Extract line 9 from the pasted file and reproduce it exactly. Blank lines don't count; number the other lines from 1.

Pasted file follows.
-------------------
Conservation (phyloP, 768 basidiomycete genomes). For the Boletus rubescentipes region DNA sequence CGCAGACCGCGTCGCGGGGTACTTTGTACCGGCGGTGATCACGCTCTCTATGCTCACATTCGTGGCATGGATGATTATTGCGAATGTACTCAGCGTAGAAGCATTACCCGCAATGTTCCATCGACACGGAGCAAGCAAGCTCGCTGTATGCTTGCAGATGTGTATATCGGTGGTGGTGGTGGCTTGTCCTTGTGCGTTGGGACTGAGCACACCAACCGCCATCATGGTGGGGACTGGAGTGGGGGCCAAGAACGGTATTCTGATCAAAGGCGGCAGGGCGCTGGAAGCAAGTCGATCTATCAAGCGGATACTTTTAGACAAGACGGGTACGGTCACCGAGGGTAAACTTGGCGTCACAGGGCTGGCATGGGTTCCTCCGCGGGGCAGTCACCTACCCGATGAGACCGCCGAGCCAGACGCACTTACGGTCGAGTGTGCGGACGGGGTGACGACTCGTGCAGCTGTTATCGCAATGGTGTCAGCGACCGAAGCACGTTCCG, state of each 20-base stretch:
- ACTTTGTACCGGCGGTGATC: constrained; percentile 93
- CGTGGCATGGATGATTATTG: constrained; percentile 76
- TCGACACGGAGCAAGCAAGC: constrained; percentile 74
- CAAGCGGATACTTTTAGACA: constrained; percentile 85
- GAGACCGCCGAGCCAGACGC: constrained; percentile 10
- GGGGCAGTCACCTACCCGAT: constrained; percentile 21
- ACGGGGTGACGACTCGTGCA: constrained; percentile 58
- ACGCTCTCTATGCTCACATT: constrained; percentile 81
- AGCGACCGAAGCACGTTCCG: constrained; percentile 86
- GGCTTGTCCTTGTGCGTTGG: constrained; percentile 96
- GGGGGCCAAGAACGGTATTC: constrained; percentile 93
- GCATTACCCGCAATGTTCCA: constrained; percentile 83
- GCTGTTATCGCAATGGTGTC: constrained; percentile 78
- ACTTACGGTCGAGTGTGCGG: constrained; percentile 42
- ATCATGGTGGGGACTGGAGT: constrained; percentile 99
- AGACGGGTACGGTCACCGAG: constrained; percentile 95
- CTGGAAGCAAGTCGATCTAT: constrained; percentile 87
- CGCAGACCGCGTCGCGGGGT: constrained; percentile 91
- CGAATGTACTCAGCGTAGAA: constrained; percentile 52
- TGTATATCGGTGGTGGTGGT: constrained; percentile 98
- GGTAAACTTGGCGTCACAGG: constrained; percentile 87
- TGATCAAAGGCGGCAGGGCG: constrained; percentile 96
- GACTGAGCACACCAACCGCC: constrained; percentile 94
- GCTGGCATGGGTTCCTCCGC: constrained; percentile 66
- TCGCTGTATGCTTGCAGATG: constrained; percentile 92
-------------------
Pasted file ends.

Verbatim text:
- ACGCTCTCTATGCTCACATT: constrained; percentile 81